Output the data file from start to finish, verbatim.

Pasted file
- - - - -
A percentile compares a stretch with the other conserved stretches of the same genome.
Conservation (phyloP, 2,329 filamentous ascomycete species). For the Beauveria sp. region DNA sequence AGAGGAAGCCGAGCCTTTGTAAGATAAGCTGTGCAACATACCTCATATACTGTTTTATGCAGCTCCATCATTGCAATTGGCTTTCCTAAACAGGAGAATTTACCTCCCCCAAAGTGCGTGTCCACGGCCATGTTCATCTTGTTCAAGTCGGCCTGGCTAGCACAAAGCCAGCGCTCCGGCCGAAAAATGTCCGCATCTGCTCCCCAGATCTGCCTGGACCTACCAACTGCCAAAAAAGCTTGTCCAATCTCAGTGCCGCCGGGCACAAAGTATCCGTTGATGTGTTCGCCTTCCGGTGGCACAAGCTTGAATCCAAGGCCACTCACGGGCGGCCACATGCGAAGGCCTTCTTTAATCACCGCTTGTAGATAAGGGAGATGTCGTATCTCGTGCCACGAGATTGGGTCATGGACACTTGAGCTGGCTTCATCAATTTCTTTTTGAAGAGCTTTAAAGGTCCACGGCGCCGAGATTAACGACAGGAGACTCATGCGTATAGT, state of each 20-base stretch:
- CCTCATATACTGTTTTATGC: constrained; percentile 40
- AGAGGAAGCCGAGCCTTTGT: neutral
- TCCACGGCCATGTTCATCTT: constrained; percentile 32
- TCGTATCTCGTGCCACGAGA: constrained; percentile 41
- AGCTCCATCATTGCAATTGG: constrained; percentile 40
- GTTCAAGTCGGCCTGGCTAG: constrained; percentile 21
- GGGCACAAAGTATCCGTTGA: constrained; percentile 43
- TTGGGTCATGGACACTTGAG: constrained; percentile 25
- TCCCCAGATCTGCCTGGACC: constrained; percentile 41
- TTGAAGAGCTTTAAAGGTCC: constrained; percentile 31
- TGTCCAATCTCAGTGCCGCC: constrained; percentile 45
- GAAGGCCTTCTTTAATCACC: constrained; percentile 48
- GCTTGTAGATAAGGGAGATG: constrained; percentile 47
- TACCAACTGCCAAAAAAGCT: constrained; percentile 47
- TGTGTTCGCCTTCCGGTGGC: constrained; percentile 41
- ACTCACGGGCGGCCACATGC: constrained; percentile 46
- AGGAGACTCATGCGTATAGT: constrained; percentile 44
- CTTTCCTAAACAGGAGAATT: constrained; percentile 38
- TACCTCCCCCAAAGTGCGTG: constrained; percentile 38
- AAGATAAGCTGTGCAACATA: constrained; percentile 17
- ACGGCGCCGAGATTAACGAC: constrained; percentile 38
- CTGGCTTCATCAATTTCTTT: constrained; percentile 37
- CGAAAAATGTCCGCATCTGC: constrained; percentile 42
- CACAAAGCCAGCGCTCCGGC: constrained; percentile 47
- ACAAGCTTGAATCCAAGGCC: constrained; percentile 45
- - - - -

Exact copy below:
A percentile compares a stretch with the other conserved stretches of the same genome.
Conservation (phyloP, 2,329 filamentous ascomycete species). For the Beauveria sp. region DNA sequence AGAGGAAGCCGAGCCTTTGTAAGATAAGCTGTGCAACATACCTCATATACTGTTTTATGCAGCTCCATCATTGCAATTGGCTTTCCTAAACAGGAGAATTTACCTCCCCCAAAGTGCGTGTCCACGGCCATGTTCATCTTGTTCAAGTCGGCCTGGCTAGCACAAAGCCAGCGCTCCGGCCGAAAAATGTCCGCATCTGCTCCCCAGATCTGCCTGGACCTACCAACTGCCAAAAAAGCTTGTCCAATCTCAGTGCCGCCGGGCACAAAGTATCCGTTGATGTGTTCGCCTTCCGGTGGCACAAGCTTGAATCCAAGGCCACTCACGGGCGGCCACATGCGAAGGCCTTCTTTAATCACCGCTTGTAGATAAGGGAGATGTCGTATCTCGTGCCACGAGATTGGGTCATGGACACTTGAGCTGGCTTCATCAATTTCTTTTTGAAGAGCTTTAAAGGTCCACGGCGCCGAGATTAACGACAGGAGACTCATGCGTATAGT, state of each 20-base stretch:
- CCTCATATACTGTTTTATGC: constrained; percentile 40
- AGAGGAAGCCGAGCCTTTGT: neutral
- TCCACGGCCATGTTCATCTT: constrained; percentile 32
- TCGTATCTCGTGCCACGAGA: constrained; percentile 41
- AGCTCCATCATTGCAATTGG: constrained; percentile 40
- GTTCAAGTCGGCCTGGCTAG: constrained; percentile 21
- GGGCACAAAGTATCCGTTGA: constrained; percentile 43
- TTGGGTCATGGACACTTGAG: constrained; percentile 25
- TCCCCAGATCTGCCTGGACC: constrained; percentile 41
- TTGAAGAGCTTTAAAGGTCC: constrained; percentile 31
- TGTCCAATCTCAGTGCCGCC: constrained; percentile 45
- GAAGGCCTTCTTTAATCACC: constrained; percentile 48
- GCTTGTAGATAAGGGAGATG: constrained; percentile 47
- TACCAACTGCCAAAAAAGCT: constrained; percentile 47
- TGTGTTCGCCTTCCGGTGGC: constrained; percentile 41
- ACTCACGGGCGGCCACATGC: constrained; percentile 46
- AGGAGACTCATGCGTATAGT: constrained; percentile 44
- CTTTCCTAAACAGGAGAATT: constrained; percentile 38
- TACCTCCCCCAAAGTGCGTG: constrained; percentile 38
- AAGATAAGCTGTGCAACATA: constrained; percentile 17
- ACGGCGCCGAGATTAACGAC: constrained; percentile 38
- CTGGCTTCATCAATTTCTTT: constrained; percentile 37
- CGAAAAATGTCCGCATCTGC: constrained; percentile 42
- CACAAAGCCAGCGCTCCGGC: constrained; percentile 47
- ACAAGCTTGAATCCAAGGCC: constrained; percentile 45